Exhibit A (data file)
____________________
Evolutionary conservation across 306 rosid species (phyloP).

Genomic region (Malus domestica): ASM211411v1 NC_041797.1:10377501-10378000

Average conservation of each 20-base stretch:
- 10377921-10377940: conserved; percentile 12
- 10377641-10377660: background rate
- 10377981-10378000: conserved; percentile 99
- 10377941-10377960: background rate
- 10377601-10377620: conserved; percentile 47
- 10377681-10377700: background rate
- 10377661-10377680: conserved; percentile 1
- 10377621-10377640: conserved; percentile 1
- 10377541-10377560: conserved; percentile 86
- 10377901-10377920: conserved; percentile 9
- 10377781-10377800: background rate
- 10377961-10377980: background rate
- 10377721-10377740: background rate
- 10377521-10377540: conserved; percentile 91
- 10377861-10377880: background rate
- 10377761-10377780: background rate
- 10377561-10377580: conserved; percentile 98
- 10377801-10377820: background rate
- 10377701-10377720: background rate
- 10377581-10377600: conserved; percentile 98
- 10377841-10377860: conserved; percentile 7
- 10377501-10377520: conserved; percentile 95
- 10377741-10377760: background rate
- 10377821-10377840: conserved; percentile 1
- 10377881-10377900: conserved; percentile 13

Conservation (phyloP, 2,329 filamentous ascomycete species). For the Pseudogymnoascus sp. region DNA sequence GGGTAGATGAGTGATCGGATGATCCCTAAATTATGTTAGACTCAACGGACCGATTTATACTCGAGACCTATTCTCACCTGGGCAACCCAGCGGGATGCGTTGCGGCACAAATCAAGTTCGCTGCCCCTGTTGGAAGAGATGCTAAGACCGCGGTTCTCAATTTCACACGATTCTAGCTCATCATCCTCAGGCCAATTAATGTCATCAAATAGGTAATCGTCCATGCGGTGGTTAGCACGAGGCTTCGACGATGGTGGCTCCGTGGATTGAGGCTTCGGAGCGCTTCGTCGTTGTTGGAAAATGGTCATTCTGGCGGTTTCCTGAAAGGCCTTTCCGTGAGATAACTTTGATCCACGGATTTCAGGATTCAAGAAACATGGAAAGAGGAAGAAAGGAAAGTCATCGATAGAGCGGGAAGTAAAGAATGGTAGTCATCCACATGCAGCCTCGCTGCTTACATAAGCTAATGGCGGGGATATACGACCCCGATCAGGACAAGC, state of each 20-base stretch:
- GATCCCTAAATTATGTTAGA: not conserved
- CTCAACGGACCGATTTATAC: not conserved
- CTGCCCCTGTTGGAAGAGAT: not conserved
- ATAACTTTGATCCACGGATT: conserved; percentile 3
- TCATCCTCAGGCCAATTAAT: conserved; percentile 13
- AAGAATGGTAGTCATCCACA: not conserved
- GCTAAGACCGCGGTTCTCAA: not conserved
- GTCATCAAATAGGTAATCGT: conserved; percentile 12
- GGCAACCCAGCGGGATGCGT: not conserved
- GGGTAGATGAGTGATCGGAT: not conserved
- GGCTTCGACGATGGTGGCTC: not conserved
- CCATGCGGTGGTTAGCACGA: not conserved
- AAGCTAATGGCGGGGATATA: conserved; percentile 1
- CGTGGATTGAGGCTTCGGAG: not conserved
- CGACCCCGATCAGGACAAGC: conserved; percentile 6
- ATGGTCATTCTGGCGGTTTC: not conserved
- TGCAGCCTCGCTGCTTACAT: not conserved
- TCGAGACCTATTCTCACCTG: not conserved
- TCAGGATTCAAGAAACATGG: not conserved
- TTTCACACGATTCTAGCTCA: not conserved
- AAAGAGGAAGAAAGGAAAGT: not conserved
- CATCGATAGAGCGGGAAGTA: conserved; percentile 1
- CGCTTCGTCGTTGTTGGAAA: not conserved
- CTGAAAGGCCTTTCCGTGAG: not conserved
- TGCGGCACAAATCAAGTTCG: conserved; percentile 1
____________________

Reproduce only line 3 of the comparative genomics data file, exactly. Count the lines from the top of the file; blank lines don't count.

Average conservation of each 20-base stretch: